Molecular geometry is a center piece to a student’s understanding of intermolecular forces. Unfortunately, many students don’t have the special skills to “see” the geometry without a model kit. We use a model kit in our laboratories, but there are not enough of them nor are there funds to purchase more. The students are unable to use these during their study time. It is helpful for students to have access to a model kit while they are studying.
So, I have created a VSEPR flat pack. This is an inexpensive paper model kit that students can use at home and personalize to indicate different types of atoms and electron domains. It is easily assembled / disassembled for storage in a flat envelope.
Video 1: Cutting out the Flat Pack Model Kit, ChemEd X Vimeo Channel, June 12, 2023.
Prep time: 10-20 minutes to cut-out.
1. Print out pages of the flat pack on copy paper or card stock.
- There are 2 pages for the minimum model set covering linear, trigonal planar, tetrahedral, trigonal pyramidal and octahedral geometries.
- More can be printed out to distinguish between different molecular geometries and electron domain geometry.
- These can be enlarged and affixed to foam core for a classroom set.
2. Color the circles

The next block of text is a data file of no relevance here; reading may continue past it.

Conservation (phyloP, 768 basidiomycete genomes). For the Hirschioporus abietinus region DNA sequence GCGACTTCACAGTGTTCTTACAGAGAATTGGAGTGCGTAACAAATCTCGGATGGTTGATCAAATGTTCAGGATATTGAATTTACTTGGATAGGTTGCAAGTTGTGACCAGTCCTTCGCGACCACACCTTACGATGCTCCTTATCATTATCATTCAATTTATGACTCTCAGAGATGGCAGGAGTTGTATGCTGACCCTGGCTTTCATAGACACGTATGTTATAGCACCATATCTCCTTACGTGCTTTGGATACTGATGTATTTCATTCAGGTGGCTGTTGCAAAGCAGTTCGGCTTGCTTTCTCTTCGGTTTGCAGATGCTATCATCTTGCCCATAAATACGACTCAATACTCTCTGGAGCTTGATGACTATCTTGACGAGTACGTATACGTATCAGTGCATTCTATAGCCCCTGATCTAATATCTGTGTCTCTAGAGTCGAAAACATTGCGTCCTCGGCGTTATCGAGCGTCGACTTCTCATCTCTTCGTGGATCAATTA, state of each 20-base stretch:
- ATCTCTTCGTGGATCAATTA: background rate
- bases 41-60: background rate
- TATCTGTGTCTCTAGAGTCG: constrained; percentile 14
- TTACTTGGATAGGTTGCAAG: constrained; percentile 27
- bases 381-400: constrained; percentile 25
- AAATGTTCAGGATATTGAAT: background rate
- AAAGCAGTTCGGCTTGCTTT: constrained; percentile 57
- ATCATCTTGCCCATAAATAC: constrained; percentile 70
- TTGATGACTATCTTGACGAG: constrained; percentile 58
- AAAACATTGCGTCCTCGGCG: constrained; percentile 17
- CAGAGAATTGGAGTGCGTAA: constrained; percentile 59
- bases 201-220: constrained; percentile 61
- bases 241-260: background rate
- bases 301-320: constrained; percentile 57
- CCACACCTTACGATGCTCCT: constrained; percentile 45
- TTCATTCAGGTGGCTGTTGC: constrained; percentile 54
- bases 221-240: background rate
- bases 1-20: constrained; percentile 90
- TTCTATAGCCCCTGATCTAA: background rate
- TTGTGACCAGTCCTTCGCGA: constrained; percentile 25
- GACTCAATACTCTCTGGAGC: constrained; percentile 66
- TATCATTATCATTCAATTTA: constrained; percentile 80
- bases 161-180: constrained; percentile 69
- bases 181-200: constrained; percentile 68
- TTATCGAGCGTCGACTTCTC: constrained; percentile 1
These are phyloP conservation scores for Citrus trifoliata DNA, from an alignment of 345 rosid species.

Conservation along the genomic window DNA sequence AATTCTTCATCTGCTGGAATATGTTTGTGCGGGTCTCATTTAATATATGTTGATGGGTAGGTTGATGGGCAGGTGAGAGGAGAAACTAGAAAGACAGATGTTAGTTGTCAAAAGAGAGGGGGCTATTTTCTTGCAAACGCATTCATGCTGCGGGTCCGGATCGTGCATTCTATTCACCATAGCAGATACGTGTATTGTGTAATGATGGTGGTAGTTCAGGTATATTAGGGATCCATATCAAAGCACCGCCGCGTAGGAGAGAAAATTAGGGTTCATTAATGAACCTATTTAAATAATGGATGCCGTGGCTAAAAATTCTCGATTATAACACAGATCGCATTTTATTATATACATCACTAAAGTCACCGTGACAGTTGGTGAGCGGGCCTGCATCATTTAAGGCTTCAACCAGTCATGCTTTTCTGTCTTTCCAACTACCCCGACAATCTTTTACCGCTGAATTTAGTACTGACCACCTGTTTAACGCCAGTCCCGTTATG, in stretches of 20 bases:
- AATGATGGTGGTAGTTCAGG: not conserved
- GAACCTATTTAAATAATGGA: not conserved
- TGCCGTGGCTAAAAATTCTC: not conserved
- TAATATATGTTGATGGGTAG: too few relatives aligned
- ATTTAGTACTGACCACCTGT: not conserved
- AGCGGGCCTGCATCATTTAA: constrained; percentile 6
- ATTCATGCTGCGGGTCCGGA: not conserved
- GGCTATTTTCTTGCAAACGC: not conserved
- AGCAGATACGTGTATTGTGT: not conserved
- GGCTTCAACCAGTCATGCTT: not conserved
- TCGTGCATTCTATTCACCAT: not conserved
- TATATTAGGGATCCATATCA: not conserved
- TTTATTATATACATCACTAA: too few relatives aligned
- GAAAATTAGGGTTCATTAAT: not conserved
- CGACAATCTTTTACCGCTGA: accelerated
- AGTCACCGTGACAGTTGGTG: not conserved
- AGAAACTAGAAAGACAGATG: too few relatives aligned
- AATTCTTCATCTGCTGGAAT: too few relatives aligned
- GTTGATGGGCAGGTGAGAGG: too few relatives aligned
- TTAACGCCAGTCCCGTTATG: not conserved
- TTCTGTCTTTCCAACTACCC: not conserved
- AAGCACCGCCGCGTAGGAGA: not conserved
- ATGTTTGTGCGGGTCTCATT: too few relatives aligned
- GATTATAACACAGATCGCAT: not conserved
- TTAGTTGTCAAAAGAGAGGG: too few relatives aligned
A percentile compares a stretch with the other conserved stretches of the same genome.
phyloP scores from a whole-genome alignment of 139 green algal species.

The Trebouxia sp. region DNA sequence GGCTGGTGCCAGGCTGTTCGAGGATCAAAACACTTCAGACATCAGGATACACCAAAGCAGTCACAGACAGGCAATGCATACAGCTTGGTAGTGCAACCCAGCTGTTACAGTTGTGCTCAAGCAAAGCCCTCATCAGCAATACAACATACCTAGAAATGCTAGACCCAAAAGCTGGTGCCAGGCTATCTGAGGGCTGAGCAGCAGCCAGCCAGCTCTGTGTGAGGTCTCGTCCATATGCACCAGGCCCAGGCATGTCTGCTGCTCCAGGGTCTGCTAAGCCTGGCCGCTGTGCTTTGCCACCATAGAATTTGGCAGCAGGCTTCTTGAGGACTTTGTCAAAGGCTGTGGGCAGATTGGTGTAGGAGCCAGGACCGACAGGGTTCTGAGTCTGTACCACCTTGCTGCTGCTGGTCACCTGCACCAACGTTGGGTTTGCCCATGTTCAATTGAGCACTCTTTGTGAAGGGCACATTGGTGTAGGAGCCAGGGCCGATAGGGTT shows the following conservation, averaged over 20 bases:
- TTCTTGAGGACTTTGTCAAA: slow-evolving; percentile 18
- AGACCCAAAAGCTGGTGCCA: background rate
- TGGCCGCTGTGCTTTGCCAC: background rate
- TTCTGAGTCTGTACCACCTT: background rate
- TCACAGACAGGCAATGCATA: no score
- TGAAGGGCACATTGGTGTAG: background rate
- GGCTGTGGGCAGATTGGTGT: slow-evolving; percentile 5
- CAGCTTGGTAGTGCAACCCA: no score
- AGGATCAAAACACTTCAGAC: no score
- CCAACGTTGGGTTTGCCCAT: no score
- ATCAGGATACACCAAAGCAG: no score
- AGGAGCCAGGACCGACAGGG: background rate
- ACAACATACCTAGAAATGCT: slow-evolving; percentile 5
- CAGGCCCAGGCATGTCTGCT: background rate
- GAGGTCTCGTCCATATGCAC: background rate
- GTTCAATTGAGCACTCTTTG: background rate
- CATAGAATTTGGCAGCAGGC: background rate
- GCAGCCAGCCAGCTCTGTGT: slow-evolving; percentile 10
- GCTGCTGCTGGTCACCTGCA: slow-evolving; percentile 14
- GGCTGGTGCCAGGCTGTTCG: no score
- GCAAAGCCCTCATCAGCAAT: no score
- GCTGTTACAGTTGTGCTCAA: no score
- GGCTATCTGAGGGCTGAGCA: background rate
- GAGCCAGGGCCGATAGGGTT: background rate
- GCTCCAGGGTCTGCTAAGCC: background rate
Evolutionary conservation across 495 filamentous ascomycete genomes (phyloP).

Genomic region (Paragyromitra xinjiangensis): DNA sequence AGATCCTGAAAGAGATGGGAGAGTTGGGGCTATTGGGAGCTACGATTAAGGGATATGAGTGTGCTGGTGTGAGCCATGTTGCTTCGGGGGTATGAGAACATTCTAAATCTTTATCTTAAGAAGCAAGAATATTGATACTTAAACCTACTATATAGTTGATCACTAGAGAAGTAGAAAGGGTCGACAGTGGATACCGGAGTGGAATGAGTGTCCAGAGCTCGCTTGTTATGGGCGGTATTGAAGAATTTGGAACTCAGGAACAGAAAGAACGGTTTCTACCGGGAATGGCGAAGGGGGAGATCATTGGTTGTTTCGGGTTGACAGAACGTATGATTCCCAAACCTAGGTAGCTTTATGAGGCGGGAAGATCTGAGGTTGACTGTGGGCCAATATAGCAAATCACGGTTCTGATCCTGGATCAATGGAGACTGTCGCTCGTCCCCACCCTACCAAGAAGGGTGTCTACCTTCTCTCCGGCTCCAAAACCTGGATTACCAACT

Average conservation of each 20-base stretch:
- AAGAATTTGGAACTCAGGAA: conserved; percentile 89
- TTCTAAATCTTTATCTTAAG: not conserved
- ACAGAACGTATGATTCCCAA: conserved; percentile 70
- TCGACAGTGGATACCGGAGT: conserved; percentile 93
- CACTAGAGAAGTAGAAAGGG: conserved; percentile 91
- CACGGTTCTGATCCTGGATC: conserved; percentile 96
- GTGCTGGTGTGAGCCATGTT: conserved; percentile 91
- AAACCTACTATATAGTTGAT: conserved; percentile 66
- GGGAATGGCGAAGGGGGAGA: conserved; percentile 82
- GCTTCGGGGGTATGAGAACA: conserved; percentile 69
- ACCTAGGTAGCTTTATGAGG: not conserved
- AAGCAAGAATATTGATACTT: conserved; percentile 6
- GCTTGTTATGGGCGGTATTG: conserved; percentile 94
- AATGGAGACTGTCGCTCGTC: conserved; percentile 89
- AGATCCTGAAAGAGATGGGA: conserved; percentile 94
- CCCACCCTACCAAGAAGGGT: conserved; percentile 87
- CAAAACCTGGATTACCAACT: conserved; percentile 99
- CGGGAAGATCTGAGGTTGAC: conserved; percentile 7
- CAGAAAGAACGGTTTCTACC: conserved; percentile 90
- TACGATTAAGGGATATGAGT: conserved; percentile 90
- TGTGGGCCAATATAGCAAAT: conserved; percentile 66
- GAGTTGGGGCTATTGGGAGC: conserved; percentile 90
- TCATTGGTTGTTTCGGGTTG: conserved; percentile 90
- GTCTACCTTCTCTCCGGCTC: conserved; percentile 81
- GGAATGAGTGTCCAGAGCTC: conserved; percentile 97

- Large circles = lone electron pairs
- Smaller circle = atoms
3. Cut out the flat pack
- Simple straight lines
- Cut along dotted lines
- Informal cuts around the atoms.
- This is a quick representation.
- Cut around circles indicating atoms/ electron pairs (best representation)
- Cut slits
4. Assemble by connecting along the slits.
- Draw electron dot diagram for the compound
- Determine number of electron domains around the central atom.
- Choose the geometry that matches the electron domains.
- Determine molecular geometry
- Look at atoms in same structure
- Look at lone electron pairs (different color, large circles)
- Determine polarity based on geometry.
Look at the atom (same circles) arrangement.
Provide students with printed copies of the models that they can cut out themselves.
Tennessee Technological University Chemistry Department
Modeling in 9–12 builds on K–8 and progresses to using, synthesizing, and developing models to predict and show relationships among variables between systems and their components in the natural and designed worlds.
Modeling in 9–12 builds on K–8 and progresses to using, synthesizing, and developing models to predict and show relationships among variables between systems and their components in the natural and designed worlds. Use a model to predict the relationships between systems or between components of a system.